Germany cracks down on unvaccinated people as EU warns of Omicron spread

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Berlin: Germany has imposed stringent nationwide restrictions on people who aren’t vaccinated against COVID-19, limiting their access to non-essential services, football games and other public events.

Unvaccinated people will be barred from access to all but the most essential businesses, such as grocery stores and pharmacies. The government is also planning to debate mandatory vaccination.

Outgoing German Chancellor Angela Merkel.Credit:Getty Images

The new measures are designed to counter a rise in infections as the new Omicron variant spreads across the globe, disruption life and rattling markets.

Eager to avoid nationwide lockdowns that could derail a fragile recovery of Europe’s largest economy, the German government chose to keep businesses open to the almost 69 per cent of the population that is fully vaccinated, as well as those with proof of having recovered from COVID-19.

“We have understood that the situation is very serious and that we want to take further measures in addition to those already taken,” outgoing German Chancellor Angela Merkel told a news conference.

“To do this, the fourth wave must be broken and this has not yet been achieved.”

Germany is introducing curbs on unvaccinated people to try and encourage the vaccine-hesitant to come forward.Credit:Bloomberg

A nationwide vaccination mandate could take effect from February 2022 after it is debated in the parliament and after guidance from Germany’s Ethics Council, she said.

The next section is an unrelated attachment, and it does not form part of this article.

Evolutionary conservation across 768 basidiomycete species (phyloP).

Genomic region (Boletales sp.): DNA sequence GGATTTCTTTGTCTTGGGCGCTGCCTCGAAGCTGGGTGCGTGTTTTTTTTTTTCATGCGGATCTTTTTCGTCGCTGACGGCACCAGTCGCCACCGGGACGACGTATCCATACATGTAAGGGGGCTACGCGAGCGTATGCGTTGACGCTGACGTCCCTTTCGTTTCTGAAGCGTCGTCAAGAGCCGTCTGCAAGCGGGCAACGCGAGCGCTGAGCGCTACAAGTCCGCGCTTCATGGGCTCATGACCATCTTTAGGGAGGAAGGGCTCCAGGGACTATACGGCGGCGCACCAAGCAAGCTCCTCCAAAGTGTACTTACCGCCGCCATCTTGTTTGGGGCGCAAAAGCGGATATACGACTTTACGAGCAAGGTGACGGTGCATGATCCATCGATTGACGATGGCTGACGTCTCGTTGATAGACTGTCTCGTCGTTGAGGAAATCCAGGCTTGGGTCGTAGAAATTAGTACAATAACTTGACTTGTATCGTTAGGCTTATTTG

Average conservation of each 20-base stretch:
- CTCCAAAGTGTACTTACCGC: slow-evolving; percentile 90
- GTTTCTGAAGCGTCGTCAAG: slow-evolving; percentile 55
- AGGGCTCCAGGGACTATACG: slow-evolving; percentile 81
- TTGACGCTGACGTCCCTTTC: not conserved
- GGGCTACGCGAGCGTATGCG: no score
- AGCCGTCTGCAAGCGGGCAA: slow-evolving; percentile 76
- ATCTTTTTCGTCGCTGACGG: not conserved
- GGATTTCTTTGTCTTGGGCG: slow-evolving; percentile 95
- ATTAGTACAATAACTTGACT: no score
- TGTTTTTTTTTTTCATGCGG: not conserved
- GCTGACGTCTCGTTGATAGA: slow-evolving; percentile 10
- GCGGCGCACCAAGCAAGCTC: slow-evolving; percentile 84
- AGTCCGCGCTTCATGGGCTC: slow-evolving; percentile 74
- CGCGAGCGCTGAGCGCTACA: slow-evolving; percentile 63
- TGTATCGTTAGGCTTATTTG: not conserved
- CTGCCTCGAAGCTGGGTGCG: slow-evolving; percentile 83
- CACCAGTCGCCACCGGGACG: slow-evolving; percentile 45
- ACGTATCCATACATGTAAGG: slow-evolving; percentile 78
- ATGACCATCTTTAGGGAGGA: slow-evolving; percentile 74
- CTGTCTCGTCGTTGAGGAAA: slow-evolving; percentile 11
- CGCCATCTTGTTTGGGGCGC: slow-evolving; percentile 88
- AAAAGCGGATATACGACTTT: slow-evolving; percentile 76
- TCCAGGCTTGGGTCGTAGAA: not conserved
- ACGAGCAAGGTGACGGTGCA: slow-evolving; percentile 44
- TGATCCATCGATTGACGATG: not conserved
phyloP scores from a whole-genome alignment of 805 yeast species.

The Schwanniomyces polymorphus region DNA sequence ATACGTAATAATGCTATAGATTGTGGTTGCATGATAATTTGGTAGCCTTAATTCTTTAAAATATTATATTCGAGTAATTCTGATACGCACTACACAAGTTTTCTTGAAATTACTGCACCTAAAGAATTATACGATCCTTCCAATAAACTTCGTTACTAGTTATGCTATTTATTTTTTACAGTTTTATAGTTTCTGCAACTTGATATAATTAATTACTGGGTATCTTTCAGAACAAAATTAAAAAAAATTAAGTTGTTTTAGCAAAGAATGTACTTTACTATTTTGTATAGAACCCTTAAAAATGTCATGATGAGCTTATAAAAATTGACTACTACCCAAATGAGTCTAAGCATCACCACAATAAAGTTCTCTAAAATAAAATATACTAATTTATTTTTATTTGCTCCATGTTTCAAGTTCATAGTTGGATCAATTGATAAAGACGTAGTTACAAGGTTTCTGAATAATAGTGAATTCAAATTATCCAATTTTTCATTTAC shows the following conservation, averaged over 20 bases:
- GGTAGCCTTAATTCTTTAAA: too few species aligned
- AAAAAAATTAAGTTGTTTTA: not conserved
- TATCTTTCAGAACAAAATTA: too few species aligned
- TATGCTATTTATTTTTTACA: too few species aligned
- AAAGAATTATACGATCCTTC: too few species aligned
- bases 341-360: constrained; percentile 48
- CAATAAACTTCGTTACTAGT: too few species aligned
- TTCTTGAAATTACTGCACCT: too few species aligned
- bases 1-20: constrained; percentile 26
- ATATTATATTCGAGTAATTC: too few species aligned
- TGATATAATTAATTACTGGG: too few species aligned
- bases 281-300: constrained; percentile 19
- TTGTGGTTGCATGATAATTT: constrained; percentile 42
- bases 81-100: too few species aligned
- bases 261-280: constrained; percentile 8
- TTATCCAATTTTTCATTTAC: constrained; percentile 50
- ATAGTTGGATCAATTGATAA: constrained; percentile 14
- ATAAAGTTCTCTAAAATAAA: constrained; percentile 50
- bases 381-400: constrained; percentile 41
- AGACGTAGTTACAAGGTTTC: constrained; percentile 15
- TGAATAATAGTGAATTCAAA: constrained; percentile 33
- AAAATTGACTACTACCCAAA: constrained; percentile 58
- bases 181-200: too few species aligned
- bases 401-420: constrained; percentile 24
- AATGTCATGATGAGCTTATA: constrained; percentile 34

Much remains unknown about Omicron, which was first detected in southern Africa last month and has since been identified in at least two dozen countries.

The European Union’s public health agency said on Thursday that Omicron could be responsible for more than half of all COVID infections in Europe within a few months, lending weight to preliminary information about its high transmissibility.

South Africa said it was seeing an increase in Omicron infections among patients who had previously contracted an earlier variant of the coronavirus.

Global shares fell on Thursday, reversing gains from the previous session as a lack of information about Omicron left markets volatile, while crude oil futures extended losses.

Travel restrictions

In the United States, the Biden administration was expected to announce an extension of restrictions relating to masks and testing.

By early next week, the US will require inbound international travellers to be tested for COVID-19 within a day of departure, regardless of vaccination status.

It will also require private health insurance companies to reimburse customers for at-home COVID-19 tests, a senior administration official said.

The first known US case, announced late on Wednesday, was a fully vaccinated person in California who had travelled from South Africa. Two French cases, in the greater Paris region and in eastern France, were passengers arriving from Nigeria and South Africa.

France confirmed on Thursday that all inbound travellers would need a negative test regardless of nationality or vaccine status.

Amid all the new restrictions, Europe’s largest budget airline, Ryanair, said it expected a challenging time at Christmas, although it was still optimistic about summer demand.

In Russia, a two-week quarantine for travellers from some African countries was announced, while Hong Kong extended its travel ban to more countries.

In Canada, industry groups warned that a plan to require COVID-19 testing for all but US arrivals on international flights risked causing chaos and long lines if passengers were expected to get tested at airports.


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